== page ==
Su Carroll reflects on why we should all be cutting down on waste, with the average family throwing away food worth £700 every year
I grew up in a big family, and my mum was adept at stretching food to feed five children. She'd lived through war-time rationing and the one thing she couldn’t abide was waste, a habit that I’ve inherited with enthusiasm.
My mum made sure that every penny counted in the kitchen. Today, avoiding waste isn’t always a financial decision; there’s also social and environmental merit in not throwing unwanted food in the bin at a time when poverty is rife and landfill sites are overflowing.
January is a good time to change your kitchen habits, particularly after a Christmas blow-out that has impacted on our waistlines and wallets. According to Recycle Devon, everyone throws away more food than they think they do. Fresh fruit and vegetables, bread, dairy produce, rice and pasta make up nearly 50% of what’s discarded, with the average family binning food worth up to £700 a year, half of which is still edible.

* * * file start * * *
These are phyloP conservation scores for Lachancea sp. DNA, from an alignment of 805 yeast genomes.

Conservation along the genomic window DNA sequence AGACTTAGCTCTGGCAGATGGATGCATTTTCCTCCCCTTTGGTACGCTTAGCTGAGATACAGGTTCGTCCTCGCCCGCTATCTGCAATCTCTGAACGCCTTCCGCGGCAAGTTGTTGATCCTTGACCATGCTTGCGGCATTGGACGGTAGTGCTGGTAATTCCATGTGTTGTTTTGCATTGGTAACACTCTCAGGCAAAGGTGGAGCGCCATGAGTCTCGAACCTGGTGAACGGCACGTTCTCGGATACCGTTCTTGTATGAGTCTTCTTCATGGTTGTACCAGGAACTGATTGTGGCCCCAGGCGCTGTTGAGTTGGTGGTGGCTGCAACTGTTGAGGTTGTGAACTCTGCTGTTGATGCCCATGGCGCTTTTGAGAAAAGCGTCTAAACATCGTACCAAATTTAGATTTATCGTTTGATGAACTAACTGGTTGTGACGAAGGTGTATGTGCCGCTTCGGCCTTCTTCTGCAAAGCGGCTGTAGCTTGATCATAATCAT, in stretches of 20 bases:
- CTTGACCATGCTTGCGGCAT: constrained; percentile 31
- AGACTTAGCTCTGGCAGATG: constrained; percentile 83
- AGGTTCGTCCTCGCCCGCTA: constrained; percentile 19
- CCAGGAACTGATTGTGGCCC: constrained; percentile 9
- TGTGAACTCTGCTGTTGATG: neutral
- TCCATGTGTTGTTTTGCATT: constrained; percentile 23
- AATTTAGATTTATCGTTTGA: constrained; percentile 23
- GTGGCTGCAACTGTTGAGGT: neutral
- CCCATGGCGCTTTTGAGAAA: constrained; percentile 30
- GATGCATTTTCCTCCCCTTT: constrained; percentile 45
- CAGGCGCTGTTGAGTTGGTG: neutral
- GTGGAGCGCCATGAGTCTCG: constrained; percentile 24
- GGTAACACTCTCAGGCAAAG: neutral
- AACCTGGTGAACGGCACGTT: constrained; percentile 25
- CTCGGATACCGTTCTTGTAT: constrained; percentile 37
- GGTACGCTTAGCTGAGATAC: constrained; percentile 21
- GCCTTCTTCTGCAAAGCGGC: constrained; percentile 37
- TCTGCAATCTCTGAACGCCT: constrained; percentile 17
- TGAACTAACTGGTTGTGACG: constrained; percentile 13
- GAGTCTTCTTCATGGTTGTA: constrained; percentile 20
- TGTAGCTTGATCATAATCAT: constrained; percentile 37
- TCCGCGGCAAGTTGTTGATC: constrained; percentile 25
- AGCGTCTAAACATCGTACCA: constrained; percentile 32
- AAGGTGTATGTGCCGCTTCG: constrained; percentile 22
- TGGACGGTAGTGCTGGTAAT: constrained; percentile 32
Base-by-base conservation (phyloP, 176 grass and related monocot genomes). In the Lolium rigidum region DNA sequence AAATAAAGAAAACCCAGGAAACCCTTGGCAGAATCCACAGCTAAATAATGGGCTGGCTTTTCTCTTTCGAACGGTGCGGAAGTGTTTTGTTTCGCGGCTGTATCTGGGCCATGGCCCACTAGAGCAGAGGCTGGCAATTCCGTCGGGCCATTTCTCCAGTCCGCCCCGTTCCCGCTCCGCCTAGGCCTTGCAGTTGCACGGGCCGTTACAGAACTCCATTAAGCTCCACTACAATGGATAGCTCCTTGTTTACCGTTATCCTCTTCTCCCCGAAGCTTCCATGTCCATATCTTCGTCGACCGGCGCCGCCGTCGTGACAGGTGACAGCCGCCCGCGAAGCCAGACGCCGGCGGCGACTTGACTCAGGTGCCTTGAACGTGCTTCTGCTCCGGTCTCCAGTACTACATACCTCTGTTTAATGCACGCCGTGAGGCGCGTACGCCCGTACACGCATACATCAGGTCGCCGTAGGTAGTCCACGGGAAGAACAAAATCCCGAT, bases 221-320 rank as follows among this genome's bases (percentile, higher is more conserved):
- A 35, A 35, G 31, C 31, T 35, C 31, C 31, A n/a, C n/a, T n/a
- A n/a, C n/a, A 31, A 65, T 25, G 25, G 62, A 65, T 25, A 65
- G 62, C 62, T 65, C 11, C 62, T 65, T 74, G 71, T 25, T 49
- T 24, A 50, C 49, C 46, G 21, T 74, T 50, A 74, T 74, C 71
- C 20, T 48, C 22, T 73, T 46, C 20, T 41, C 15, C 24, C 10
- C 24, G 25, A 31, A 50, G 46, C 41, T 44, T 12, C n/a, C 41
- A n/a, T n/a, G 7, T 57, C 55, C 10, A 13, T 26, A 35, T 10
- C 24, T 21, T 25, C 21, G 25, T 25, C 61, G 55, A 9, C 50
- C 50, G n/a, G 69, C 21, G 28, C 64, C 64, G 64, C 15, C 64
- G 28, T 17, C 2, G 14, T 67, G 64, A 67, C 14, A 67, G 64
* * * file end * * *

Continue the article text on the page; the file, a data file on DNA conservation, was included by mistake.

So, what’s the answer? Asking a Michelin chef is a surprisingly good place to start. Mark Dodson from The Mason’s Arms at Knowstone says it’s simple: “Plan, plan, plan. Buy in small quantities for a couple of days at a time, stay seasonal and by all means look for a bargain, but if your shopping basket is seasonal it should be a good price.”
It’s obvious, isn’t it? If you don’t over-shop, you won’t be throwing away unwanted food. Make a meal plan for the week and then a careful shopping list to make sure you’re only buying what you need. Try to coordinate your menu: roast chicken on Sunday will produce leftovers for salads, pasta sauces and sandwiches, and you can make a stock with the carcass. One of my favourite tricks is to put all my veg peelings, such as onions, carrots and celery, with leftover herbs in a plastic food bag in the freezer until I’m ready to make stock. These trimmings can go straight in the pot from frozen. Odd bits of wine or cider are also frozen for the Sunday gravy.